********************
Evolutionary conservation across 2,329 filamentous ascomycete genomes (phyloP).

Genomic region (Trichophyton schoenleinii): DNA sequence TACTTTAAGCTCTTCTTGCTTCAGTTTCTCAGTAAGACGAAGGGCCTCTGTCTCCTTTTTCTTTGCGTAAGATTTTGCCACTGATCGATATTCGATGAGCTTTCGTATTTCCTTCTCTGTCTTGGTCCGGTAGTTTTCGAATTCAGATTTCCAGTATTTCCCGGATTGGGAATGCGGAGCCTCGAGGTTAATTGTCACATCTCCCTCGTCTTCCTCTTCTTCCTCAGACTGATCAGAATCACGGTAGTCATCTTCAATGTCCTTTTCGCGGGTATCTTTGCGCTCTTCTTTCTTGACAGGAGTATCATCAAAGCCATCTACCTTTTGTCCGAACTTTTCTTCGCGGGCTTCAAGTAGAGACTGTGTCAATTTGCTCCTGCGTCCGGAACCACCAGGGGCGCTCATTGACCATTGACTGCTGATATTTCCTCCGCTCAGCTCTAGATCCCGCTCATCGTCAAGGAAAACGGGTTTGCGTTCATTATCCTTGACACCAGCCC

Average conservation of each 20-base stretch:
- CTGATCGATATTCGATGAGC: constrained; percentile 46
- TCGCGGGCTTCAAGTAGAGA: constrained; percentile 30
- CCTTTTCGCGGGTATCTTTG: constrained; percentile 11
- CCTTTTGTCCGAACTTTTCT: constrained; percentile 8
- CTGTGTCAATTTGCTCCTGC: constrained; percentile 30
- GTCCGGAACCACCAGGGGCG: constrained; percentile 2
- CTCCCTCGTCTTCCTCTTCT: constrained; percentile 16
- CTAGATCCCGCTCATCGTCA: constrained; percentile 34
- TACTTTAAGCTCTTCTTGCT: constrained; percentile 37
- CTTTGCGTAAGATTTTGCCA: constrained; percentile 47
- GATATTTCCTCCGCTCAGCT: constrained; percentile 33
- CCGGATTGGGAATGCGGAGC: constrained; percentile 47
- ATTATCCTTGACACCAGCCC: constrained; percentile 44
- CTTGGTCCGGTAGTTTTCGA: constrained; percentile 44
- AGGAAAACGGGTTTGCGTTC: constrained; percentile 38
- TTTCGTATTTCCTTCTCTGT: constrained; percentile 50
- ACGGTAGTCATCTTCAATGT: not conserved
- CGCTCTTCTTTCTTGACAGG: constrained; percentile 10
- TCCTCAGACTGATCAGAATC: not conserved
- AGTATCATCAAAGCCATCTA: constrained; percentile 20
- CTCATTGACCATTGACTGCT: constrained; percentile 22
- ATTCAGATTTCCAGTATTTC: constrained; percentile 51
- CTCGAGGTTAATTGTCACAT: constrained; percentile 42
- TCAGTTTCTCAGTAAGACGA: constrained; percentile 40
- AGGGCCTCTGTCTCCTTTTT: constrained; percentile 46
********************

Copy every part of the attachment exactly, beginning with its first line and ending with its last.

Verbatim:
Evolutionary conservation across 2,329 filamentous ascomycete genomes (phyloP).

Genomic region (Trichophyton schoenleinii): DNA sequence TACTTTAAGCTCTTCTTGCTTCAGTTTCTCAGTAAGACGAAGGGCCTCTGTCTCCTTTTTCTTTGCGTAAGATTTTGCCACTGATCGATATTCGATGAGCTTTCGTATTTCCTTCTCTGTCTTGGTCCGGTAGTTTTCGAATTCAGATTTCCAGTATTTCCCGGATTGGGAATGCGGAGCCTCGAGGTTAATTGTCACATCTCCCTCGTCTTCCTCTTCTTCCTCAGACTGATCAGAATCACGGTAGTCATCTTCAATGTCCTTTTCGCGGGTATCTTTGCGCTCTTCTTTCTTGACAGGAGTATCATCAAAGCCATCTACCTTTTGTCCGAACTTTTCTTCGCGGGCTTCAAGTAGAGACTGTGTCAATTTGCTCCTGCGTCCGGAACCACCAGGGGCGCTCATTGACCATTGACTGCTGATATTTCCTCCGCTCAGCTCTAGATCCCGCTCATCGTCAAGGAAAACGGGTTTGCGTTCATTATCCTTGACACCAGCCC

Average conservation of each 20-base stretch:
- CTGATCGATATTCGATGAGC: constrained; percentile 46
- TCGCGGGCTTCAAGTAGAGA: constrained; percentile 30
- CCTTTTCGCGGGTATCTTTG: constrained; percentile 11
- CCTTTTGTCCGAACTTTTCT: constrained; percentile 8
- CTGTGTCAATTTGCTCCTGC: constrained; percentile 30
- GTCCGGAACCACCAGGGGCG: constrained; percentile 2
- CTCCCTCGTCTTCCTCTTCT: constrained; percentile 16
- CTAGATCCCGCTCATCGTCA: constrained; percentile 34
- TACTTTAAGCTCTTCTTGCT: constrained; percentile 37
- CTTTGCGTAAGATTTTGCCA: constrained; percentile 47
- GATATTTCCTCCGCTCAGCT: constrained; percentile 33
- CCGGATTGGGAATGCGGAGC: constrained; percentile 47
- ATTATCCTTGACACCAGCCC: constrained; percentile 44
- CTTGGTCCGGTAGTTTTCGA: constrained; percentile 44
- AGGAAAACGGGTTTGCGTTC: constrained; percentile 38
- TTTCGTATTTCCTTCTCTGT: constrained; percentile 50
- ACGGTAGTCATCTTCAATGT: not conserved
- CGCTCTTCTTTCTTGACAGG: constrained; percentile 10
- TCCTCAGACTGATCAGAATC: not conserved
- AGTATCATCAAAGCCATCTA: constrained; percentile 20
- CTCATTGACCATTGACTGCT: constrained; percentile 22
- ATTCAGATTTCCAGTATTTC: constrained; percentile 51
- CTCGAGGTTAATTGTCACAT: constrained; percentile 42
- TCAGTTTCTCAGTAAGACGA: constrained; percentile 40
- AGGGCCTCTGTCTCCTTTTT: constrained; percentile 46